Despite ACE’s reputation as a “media” production company, the company works within a very wide range of talent and projects with an extreme variety of presentations, giving the image of endless choice. Almost all of their products/services are originally designed or created, in a fairly complex and inexpensive way that doesn’t require skilled outsourced talent to individually create extensive video and large choreographed portions of the show. In addition, most of the numbers were designed as; a quick scroll through musical wonderland alongside fashions from a local or corporate brand, set to video animation, music video or a creatively edited story, simply with a different song from a different time period over and over again.
The fact that the show worked well as a full presentation, despite being a new and intrinsic idea, is a masterful illusion on ACE and EMC’s part. Casual and evening styles that would be called “basic” and “uninspired” were they in any ordinary display, are transformed into editorial-worthy looks through the careful application of choreography, theme, fun props, improv dance, and inspiring video (not to mention fabulous glamorization in the hair and makeup department and amazing selections by the retailers). Several times during the show, the crowd could barely keep up with the options in video and on the live stage. How can this be a “fashion show” when the most interesting pieces in the entire event are the performances of the models and dancers, mixed with fashion and amazing commercial looks, while set to an over arching video story?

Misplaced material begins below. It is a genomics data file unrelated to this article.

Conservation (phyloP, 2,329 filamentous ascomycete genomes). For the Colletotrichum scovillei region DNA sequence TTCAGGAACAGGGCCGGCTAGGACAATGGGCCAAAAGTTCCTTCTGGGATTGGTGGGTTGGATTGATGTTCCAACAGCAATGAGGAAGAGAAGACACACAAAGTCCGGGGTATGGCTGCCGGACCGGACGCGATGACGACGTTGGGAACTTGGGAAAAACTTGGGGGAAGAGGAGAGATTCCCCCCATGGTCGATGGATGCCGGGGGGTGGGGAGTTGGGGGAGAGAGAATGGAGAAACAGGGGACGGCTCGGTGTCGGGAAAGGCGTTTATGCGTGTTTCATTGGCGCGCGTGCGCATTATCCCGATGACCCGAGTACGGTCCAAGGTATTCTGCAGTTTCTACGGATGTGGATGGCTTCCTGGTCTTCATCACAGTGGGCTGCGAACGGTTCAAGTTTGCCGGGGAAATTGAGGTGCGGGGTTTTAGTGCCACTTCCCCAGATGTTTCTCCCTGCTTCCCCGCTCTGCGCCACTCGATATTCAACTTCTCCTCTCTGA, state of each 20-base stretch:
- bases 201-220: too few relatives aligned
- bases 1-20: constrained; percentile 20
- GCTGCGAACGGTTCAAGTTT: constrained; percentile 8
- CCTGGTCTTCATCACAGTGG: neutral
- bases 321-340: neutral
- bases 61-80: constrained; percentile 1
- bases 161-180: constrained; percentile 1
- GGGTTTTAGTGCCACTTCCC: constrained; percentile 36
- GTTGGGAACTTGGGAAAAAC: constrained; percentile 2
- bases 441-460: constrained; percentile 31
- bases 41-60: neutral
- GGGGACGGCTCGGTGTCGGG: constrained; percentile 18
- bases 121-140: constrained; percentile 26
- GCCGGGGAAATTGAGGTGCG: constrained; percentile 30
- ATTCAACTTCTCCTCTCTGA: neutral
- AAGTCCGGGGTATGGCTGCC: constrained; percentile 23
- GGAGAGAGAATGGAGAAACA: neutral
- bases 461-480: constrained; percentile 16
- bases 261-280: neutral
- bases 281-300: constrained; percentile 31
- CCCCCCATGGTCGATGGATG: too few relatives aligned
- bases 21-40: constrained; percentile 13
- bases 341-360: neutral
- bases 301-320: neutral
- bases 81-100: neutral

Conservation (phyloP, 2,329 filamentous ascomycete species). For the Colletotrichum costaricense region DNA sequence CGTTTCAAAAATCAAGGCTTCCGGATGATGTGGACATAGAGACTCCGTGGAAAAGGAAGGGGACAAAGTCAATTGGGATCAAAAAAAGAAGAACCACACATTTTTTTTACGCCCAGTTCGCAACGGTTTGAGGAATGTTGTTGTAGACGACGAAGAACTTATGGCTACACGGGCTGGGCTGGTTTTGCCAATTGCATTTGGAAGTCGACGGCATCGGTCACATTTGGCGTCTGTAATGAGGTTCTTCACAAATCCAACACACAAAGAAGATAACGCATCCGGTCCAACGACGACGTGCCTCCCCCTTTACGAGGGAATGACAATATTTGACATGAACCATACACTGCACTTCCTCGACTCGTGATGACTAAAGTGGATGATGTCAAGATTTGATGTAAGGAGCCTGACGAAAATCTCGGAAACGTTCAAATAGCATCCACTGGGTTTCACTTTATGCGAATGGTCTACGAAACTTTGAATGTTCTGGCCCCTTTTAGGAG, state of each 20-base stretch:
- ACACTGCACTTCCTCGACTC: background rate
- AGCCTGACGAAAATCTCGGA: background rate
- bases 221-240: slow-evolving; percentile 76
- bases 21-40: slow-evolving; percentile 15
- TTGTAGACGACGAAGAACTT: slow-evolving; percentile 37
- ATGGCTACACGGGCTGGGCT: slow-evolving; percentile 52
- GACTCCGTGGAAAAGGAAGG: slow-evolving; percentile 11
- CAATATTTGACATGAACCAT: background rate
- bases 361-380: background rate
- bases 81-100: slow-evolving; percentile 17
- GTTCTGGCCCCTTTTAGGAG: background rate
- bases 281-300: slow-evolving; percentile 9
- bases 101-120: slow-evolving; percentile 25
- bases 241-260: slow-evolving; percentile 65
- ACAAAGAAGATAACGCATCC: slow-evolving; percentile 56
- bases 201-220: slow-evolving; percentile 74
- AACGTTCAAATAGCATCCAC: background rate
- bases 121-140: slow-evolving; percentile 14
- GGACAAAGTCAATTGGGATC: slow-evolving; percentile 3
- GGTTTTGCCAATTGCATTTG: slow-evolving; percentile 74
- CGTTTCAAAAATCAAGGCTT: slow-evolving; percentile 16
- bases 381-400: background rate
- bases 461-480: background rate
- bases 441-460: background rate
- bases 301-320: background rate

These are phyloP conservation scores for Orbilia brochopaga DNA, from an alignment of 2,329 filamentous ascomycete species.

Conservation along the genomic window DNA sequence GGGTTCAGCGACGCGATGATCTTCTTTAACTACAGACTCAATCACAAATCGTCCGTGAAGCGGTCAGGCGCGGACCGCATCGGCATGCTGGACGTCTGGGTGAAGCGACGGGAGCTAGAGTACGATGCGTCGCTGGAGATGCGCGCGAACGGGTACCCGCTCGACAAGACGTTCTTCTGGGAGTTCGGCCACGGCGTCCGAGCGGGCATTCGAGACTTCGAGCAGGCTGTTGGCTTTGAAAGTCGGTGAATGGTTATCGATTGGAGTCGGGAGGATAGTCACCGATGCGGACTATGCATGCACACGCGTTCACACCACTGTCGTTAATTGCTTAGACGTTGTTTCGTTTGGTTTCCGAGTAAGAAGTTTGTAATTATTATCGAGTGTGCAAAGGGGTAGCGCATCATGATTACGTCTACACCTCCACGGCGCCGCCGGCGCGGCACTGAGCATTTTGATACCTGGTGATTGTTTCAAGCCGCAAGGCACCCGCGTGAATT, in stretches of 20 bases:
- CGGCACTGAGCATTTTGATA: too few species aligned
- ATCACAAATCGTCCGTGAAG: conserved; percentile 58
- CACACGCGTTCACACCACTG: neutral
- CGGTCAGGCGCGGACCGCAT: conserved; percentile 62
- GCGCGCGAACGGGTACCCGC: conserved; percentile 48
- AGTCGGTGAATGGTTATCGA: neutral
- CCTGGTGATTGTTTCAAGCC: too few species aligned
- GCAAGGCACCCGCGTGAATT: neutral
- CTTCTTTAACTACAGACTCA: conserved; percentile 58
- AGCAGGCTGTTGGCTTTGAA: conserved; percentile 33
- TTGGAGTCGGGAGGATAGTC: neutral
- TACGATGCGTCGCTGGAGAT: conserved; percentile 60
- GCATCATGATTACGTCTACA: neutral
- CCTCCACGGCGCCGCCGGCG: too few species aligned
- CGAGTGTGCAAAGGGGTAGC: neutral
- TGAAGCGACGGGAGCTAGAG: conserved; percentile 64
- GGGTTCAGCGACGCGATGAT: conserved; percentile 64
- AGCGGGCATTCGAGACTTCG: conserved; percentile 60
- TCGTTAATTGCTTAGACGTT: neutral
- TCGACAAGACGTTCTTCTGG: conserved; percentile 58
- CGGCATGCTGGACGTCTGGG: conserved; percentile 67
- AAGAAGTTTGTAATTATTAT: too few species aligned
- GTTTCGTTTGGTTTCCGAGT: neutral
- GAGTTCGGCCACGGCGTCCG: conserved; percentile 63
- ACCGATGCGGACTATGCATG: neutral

Model Kelsey Hroch pays a visit to ARCH
The show’s most positive moment, was the donation it will make to the cherished Arch Hospice located within Sault Ste. Marie. One thing that was truly unique was how EMC and ACE went far and wide in it’s presentation in video, visiting ARCH and documenting a tender moment with fundraiser Kelsey Hroch in the final stages of the shows first half. It also was one of the most diverse in age fashion shows in recent months. In a world of competitive fashion and online shopping, very few local production companies use models wiser in their years and in unique ethnicity, especially in such a short timespan to prepare for the show, yet EMC did it on it’s first try with willing participants. In addition, this year’s decision to assign first time producer Brianne Veale to helm the backend of the show is one worth applauding; It’s undeniable the positive impact this almost certainly had on the talent and fashion goers of Sault Ste. Marie. And in an industry that overtly needs change and still has the word “safe” in their vocabulary, the fact that this event went off without a hitch, has local talent and fashion goers wondering what comes next.